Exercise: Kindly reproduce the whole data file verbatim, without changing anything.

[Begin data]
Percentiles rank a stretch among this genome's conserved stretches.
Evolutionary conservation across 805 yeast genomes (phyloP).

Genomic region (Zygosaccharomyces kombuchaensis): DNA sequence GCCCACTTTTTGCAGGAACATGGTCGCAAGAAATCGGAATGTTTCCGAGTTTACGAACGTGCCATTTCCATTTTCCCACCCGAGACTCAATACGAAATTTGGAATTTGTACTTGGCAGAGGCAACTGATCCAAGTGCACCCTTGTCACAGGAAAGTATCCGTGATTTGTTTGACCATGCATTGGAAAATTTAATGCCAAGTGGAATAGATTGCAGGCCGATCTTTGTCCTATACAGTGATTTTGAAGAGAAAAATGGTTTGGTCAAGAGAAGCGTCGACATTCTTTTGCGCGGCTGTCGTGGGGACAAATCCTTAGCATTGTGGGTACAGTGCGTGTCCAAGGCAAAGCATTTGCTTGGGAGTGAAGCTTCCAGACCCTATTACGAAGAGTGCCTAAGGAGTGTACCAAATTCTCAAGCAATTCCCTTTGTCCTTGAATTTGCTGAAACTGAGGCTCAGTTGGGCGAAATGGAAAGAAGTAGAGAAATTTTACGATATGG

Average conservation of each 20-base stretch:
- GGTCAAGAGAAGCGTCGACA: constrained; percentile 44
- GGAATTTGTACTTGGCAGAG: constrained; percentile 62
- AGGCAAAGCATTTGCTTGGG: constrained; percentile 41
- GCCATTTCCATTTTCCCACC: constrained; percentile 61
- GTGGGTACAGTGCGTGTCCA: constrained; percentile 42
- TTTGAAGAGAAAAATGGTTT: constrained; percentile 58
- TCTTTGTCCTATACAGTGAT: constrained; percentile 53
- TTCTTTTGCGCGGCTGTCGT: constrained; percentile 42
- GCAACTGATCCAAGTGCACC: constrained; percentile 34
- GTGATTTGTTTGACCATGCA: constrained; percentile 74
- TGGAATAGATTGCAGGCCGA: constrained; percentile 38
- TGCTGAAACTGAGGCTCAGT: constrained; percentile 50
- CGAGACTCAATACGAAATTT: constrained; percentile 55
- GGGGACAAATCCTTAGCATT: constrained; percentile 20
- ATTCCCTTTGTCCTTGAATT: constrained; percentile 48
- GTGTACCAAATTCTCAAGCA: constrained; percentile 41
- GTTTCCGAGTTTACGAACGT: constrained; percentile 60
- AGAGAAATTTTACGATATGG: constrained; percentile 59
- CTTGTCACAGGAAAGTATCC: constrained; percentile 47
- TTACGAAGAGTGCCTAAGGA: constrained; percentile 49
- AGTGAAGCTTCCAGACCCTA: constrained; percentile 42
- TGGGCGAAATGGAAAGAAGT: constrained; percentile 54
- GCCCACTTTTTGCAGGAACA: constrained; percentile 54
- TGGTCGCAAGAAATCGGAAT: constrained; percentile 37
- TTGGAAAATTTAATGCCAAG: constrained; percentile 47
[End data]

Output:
Percentiles rank a stretch among this genome's conserved stretches.
Evolutionary conservation across 805 yeast genomes (phyloP).

Genomic region (Zygosaccharomyces kombuchaensis): DNA sequence GCCCACTTTTTGCAGGAACATGGTCGCAAGAAATCGGAATGTTTCCGAGTTTACGAACGTGCCATTTCCATTTTCCCACCCGAGACTCAATACGAAATTTGGAATTTGTACTTGGCAGAGGCAACTGATCCAAGTGCACCCTTGTCACAGGAAAGTATCCGTGATTTGTTTGACCATGCATTGGAAAATTTAATGCCAAGTGGAATAGATTGCAGGCCGATCTTTGTCCTATACAGTGATTTTGAAGAGAAAAATGGTTTGGTCAAGAGAAGCGTCGACATTCTTTTGCGCGGCTGTCGTGGGGACAAATCCTTAGCATTGTGGGTACAGTGCGTGTCCAAGGCAAAGCATTTGCTTGGGAGTGAAGCTTCCAGACCCTATTACGAAGAGTGCCTAAGGAGTGTACCAAATTCTCAAGCAATTCCCTTTGTCCTTGAATTTGCTGAAACTGAGGCTCAGTTGGGCGAAATGGAAAGAAGTAGAGAAATTTTACGATATGG

Average conservation of each 20-base stretch:
- GGTCAAGAGAAGCGTCGACA: constrained; percentile 44
- GGAATTTGTACTTGGCAGAG: constrained; percentile 62
- AGGCAAAGCATTTGCTTGGG: constrained; percentile 41
- GCCATTTCCATTTTCCCACC: constrained; percentile 61
- GTGGGTACAGTGCGTGTCCA: constrained; percentile 42
- TTTGAAGAGAAAAATGGTTT: constrained; percentile 58
- TCTTTGTCCTATACAGTGAT: constrained; percentile 53
- TTCTTTTGCGCGGCTGTCGT: constrained; percentile 42
- GCAACTGATCCAAGTGCACC: constrained; percentile 34
- GTGATTTGTTTGACCATGCA: constrained; percentile 74
- TGGAATAGATTGCAGGCCGA: constrained; percentile 38
- TGCTGAAACTGAGGCTCAGT: constrained; percentile 50
- CGAGACTCAATACGAAATTT: constrained; percentile 55
- GGGGACAAATCCTTAGCATT: constrained; percentile 20
- ATTCCCTTTGTCCTTGAATT: constrained; percentile 48
- GTGTACCAAATTCTCAAGCA: constrained; percentile 41
- GTTTCCGAGTTTACGAACGT: constrained; percentile 60
- AGAGAAATTTTACGATATGG: constrained; percentile 59
- CTTGTCACAGGAAAGTATCC: constrained; percentile 47
- TTACGAAGAGTGCCTAAGGA: constrained; percentile 49
- AGTGAAGCTTCCAGACCCTA: constrained; percentile 42
- TGGGCGAAATGGAAAGAAGT: constrained; percentile 54
- GCCCACTTTTTGCAGGAACA: constrained; percentile 54
- TGGTCGCAAGAAATCGGAAT: constrained; percentile 37
- TTGGAAAATTTAATGCCAAG: constrained; percentile 47